Do you get nervous and tend to stress out before an interview? If you’re like me, you’re probably pacing with the phone for hours, anxiously waiting for it to ring. After all, this is the interview you’ve been waiting for your whole life and you want this job more than anything.

Believe me, you’re not alone! The nerves and excitement you’re experiencing are totally normal, and expected. I’ve put together a few things you can do to get yourself ready for your Disneyland interview so you can maximize your time on the phone to the fullest:

 

Relax – This seems so easy, but it’s also the most important thing you can do. I know that phone interviews make everyone nervous; I mean, what happens if my cell phone has bad reception? What if the call drops? What if I don’t get a chance to say everything I prepared to share? I have a cold, what should I do?

Don’t worry, we know that these things can happen and cell service can be unpredictable, at times. The best thing for you to do is take a deep breath and try to relax. Being nervous for an interview is natural, but this interview is probably much easier than you think…that’s because you know all the answers!

Your interview will focus a lot on your work experience and different skills you gained from those jobs. We’ll also ask you questions about the specific roles you applied for and how your skills fit into those roles. Make sure you know these roles, what the responsibilities are and why you’d be such a good fit for each one. And keep in mind the roles at Disneyland are different than the ones at the Walt Disney World Resort. The interview really focuses on YOU…something you should know a lot about!

 

Should I bring my car? – Every Disneyland interview will include this question: “Do you plan on bringing a car for your transportation?” If not, that’s perfectly fine! We’re not making all of our hiring decisions based on whether or not you bring a car. We just need to know because parking can be a challenge in Anaheim and for every participant bringing a car, we need to make sure we have a parking spot ready for them in one of the nearby parking garages. Be prepared to answer this question.

If you don’t bring a car, the public bus system has a bus stop a few blocks from our housing complex that many of our participants utilize. It’s also part of our Disney Commuter Assistance program that rewards participants for choosing smart transportation options, which also includes walking, biking and carpooling. Participants even receive a complimentary bus pass as part of the program.

 

Spring versus Spring Advantage – If you’ve looked at the application process, you’ve probably noticed that the Spring and Spring Advantage programs are both from January to August of 2017. What’s the difference?

Our Spring program is designed for participants who are moving to Anaheim and will live in our housing complex. The Spring Advantage program is designed for participants who live locally and already have housing. If you don’t already live a few miles from the Disneyland Resort, the housing component (Spring program) is probably the best option for you. Getting your own housing for seven months can be challenging and very expensive in Southern California.

Make sure you know which program you’re applying for when you interview…we will ask! I’ve seen so many people try to sort this out over the phone. They spend a few minutes trying to decide when they could be spending those minutes telling me more about their work experience and qualifications. Remember, you only have 20 minutes on the phone…make them count!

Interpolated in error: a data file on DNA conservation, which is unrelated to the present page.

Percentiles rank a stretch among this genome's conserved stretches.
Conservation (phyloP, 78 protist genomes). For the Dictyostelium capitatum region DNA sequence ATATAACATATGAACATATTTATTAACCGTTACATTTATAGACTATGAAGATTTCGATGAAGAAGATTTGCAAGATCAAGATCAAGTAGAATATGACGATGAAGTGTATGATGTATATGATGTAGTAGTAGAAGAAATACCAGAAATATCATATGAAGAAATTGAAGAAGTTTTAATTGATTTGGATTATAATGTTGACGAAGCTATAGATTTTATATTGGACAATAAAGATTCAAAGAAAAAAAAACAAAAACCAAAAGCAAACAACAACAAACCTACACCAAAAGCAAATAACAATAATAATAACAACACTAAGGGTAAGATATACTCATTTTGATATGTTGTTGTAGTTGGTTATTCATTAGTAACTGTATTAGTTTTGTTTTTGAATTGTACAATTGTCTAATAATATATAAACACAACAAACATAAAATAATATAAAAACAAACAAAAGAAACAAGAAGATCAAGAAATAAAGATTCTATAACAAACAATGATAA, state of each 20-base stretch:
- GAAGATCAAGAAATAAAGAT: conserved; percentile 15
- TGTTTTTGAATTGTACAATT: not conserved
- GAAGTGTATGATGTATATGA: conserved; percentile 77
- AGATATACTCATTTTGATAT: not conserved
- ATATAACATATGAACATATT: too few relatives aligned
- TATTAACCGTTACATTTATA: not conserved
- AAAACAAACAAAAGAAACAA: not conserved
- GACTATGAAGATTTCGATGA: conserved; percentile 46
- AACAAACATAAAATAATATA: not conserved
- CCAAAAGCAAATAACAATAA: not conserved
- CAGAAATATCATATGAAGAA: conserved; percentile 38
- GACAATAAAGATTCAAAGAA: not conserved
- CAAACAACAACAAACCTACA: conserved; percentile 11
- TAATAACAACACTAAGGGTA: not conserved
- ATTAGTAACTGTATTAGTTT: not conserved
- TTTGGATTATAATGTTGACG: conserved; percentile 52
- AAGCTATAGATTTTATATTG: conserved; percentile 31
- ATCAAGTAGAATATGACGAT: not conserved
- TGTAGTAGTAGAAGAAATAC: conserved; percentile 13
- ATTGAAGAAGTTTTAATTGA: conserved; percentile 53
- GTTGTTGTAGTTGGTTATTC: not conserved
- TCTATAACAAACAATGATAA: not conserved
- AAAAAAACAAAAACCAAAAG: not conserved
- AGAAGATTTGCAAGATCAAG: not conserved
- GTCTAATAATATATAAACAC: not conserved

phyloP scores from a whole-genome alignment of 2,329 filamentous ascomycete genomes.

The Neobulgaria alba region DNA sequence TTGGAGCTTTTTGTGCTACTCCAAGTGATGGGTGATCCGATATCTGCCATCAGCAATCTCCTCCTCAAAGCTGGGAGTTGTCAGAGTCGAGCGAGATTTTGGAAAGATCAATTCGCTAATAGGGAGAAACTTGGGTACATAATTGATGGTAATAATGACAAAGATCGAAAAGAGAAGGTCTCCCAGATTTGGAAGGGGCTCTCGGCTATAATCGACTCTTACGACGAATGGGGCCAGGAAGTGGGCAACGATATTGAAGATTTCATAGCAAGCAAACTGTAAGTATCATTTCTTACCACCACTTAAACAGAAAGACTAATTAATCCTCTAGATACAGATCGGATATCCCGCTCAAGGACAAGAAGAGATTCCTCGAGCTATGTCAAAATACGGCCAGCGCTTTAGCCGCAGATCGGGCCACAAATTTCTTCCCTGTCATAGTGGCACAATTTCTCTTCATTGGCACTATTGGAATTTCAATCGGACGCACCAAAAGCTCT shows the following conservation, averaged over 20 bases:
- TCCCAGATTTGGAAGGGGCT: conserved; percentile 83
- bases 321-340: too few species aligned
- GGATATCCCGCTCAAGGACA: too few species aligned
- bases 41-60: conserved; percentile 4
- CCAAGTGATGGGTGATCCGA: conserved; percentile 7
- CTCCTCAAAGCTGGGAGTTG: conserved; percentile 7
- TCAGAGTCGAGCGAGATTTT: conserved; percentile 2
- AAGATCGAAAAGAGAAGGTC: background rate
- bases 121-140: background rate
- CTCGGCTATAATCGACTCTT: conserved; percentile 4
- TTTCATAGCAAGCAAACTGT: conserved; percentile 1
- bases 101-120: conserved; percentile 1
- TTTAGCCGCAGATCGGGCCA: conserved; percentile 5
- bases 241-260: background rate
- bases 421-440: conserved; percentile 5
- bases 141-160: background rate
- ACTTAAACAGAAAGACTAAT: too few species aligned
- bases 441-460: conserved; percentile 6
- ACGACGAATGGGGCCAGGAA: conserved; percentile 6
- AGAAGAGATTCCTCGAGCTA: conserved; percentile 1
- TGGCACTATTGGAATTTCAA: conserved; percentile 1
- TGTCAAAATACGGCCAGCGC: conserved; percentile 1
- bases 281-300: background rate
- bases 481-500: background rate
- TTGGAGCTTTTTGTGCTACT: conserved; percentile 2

Disney Look – Most of you are aware that Disney has strict guidelines when it comes to look and appearance (this dates back all the way to when Walt Disney opened Disneyland). In your interview, you will be asked about tattoos and piercings. This is not the time to panic or stress out! We ask this question to everyone and it’s very important to know how many tattoos you have, where they are and how big they are.

The reason we ask this question is because all tattoos must be covered up while you’re working. We need to know this information because if you get hired, it’s our responsibility to place you in a role with a costume (your work uniform) that will allow you to cover these. Knowing this information ahead of time and being prepared can make this part of the interview really easy and give us more time to talk about other things, like work experience, roles and volunteer work you’ve done.

 

Any questions? – Everyone will have an opportunity to ask questions at the end of the interview. Everywhere you look, people tell you that you need to ask questions because it makes it look like you really care. The reality is, everyone tells you that but they don’t tell you what to ask.

Here’s a fun fact to think about…over 75 percent of the people I interview ask me if I did the Disney College Program or they want to know how I got my start with the company. I LOVE talking about my program and my 12 amazing years working for the company. Believe me, I could talk to you for days about my incredible Disney experiences, but asking questions about me does one thing…it shifts the focus of the interview to me and not you.

Think about this; you have 20 minutes on the phone to talk about yourself and your skills and qualifications. You’ve been dreaming about working at Disneyland your whole life and this interview is your chance to make that happen. What do you truly want to know about the program or the Disneyland Resort?

Try to focus your questions on the program and utilize this opportunity to gain more knowledge about the internship. The most important part of the interview is YOU and the more I know about you, the easier it is for me to make my hiring decisions and find a spot for you on the program at the Disneyland Resort!

 

Brandon
BrandonDisneyland Resort Housing Communications